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Alternative to hard line to clutch master?


Cameron
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I put in a new clutch slave and master earlier this week and I had a hell of a time trying to get the hard line that runs from the brake fluid reservior to the clutch master because the new and not so plyable grommet. I ended up re-using the old grommet and still had a really hard time getting in into the master. I was wondering if anyone has devised a possible alternative to using the stock hard line. It obviously doesn't hold any sort of pressure so the line needs to only be able to stand up to the brake fluid. I imagine a regular rubber line would swell up way too much, would it be possible to use a metal fitting into the grommet on the master and then a braided rubber fuel line all the way to the reservior?

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I have sucessfully used the BMW blue fabric covered line usually used from the resorvir to the brake m/c. At the clutch m/c I use the same plastic elblow as used at the brake m/c. The important thing is to make sure once all fitted use a "cable' clamp to keep the fabric line from jiggling arround, putting undo pressure on the elbow.

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I had no idea there was such a thing as brake assembly grease... I was very wary of trying to use any sort of lube because I don't know what does or doesn't have any petroleum based lubricants in it. Yes, I do know how well dry goes... I'm going to try the soft line and plastic elbow suggested by the other poster, just because it will be much easier in the future to remove it for whatever other work I do in that area without having to worry about where my brake assembly lube has gone off to.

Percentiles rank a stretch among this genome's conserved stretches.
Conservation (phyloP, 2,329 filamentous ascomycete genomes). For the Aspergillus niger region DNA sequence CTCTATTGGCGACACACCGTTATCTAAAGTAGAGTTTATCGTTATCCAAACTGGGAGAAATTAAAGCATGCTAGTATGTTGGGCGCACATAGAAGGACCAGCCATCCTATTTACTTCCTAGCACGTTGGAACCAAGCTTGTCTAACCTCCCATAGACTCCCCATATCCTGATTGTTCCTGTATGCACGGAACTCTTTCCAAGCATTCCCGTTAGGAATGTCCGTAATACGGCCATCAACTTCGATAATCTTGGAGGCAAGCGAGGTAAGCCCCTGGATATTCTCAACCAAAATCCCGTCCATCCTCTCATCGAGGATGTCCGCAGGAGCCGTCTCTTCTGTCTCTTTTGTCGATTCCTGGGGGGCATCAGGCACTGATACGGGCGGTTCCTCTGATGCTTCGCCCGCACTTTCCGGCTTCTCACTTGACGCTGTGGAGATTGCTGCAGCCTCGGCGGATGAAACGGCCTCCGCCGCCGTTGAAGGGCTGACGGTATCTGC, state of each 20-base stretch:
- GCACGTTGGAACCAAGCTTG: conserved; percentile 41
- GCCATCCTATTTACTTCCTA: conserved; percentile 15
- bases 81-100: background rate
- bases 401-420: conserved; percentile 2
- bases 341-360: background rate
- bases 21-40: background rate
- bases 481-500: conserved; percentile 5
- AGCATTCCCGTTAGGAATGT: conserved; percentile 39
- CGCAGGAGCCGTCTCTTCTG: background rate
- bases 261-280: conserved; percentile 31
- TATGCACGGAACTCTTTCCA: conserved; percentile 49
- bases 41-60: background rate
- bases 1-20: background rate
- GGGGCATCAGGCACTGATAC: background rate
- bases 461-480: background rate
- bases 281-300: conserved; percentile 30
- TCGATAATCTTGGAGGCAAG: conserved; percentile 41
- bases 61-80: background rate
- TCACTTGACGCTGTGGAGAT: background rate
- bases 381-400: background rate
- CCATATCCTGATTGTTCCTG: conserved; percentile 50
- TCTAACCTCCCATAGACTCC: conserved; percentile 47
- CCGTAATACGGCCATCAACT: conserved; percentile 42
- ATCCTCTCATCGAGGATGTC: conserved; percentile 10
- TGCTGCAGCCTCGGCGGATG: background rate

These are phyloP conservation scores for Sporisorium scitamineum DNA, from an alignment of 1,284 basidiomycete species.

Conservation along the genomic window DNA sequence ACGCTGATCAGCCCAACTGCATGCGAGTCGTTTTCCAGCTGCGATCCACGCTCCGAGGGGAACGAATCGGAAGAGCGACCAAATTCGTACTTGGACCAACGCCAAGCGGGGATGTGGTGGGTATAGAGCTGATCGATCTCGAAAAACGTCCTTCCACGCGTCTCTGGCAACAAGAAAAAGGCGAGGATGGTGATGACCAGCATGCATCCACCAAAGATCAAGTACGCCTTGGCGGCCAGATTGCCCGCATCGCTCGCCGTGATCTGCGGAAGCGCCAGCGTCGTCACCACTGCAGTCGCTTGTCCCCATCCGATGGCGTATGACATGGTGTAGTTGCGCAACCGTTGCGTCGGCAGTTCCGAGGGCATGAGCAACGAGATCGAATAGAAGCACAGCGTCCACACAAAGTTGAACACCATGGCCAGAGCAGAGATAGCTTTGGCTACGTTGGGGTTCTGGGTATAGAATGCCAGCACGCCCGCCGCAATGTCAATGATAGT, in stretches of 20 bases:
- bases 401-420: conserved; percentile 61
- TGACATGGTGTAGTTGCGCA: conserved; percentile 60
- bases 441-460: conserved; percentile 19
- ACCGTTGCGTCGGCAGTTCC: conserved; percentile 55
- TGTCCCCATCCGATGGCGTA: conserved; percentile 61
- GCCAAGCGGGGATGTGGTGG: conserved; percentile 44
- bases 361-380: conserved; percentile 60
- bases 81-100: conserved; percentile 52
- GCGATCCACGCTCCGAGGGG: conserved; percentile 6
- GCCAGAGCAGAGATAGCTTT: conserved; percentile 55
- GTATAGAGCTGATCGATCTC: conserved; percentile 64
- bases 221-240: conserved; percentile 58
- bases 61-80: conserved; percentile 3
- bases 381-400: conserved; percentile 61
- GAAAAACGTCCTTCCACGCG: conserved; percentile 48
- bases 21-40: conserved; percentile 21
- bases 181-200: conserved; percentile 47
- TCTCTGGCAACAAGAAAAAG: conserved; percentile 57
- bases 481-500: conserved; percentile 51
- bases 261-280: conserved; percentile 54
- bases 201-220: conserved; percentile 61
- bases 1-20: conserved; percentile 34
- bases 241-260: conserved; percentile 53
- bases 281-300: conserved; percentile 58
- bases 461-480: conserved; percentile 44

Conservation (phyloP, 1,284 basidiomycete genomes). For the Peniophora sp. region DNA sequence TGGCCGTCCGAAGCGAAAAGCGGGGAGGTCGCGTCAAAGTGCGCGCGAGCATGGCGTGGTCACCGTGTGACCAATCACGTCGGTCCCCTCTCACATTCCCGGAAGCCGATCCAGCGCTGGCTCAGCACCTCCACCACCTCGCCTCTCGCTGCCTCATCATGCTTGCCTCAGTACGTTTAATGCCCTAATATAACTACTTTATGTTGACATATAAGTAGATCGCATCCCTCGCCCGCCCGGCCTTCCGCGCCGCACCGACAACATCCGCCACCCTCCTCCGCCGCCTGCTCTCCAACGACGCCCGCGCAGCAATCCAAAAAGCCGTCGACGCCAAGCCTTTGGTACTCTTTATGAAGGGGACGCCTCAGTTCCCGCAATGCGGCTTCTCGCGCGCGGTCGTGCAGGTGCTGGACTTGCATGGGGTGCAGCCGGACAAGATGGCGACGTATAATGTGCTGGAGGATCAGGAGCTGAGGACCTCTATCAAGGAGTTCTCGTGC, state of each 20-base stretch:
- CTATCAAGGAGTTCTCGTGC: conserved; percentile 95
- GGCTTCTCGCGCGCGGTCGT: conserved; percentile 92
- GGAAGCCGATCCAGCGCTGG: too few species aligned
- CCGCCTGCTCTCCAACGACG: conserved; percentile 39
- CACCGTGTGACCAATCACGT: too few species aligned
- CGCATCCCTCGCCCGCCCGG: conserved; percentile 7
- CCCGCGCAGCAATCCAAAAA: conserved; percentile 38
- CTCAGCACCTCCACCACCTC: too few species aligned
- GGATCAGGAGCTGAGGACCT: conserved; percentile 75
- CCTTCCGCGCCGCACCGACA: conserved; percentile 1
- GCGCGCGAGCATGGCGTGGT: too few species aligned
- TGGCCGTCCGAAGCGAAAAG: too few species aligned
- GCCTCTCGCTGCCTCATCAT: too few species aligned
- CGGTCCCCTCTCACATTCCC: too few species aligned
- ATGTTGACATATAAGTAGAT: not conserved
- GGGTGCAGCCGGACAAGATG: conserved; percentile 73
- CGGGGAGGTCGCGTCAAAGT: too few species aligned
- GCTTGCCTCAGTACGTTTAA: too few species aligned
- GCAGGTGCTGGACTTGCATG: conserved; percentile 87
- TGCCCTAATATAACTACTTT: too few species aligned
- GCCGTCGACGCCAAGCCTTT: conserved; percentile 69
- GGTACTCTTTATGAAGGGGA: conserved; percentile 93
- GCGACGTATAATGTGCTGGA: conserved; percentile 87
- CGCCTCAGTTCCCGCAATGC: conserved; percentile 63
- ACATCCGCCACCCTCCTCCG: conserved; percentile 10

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I use braided stainless on my Triumphs. Suppose it would work on the BMW as well- just haven't crossed that bridge yet. On my TR8 race car, there is two lines. One down to the slave and then one back from the bleeder position back to the reservoir. The second one has a bleeder in the end of it and is tucked in near the reservoir. When I need to bleed the clutch, I crack the bleeder, remove the reservoir cap, stick the end of the line into the reservoir, hop in the car and pump away until no more bubbles.

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I use braided stainless on my Triumphs. Suppose it would work on the BMW as well- just haven't crossed that bridge yet. On my TR8 race car, there is two lines. One down to the slave and then one back from the bleeder position back to the reservoir. The second one has a bleeder in the end of it and is tucked in near the reservoir. When I need to bleed the clutch, I crack the bleeder, remove the reservoir cap, stick the end of the line into the reservoir, hop in the car and pump away until no more bubbles.

That's clever.

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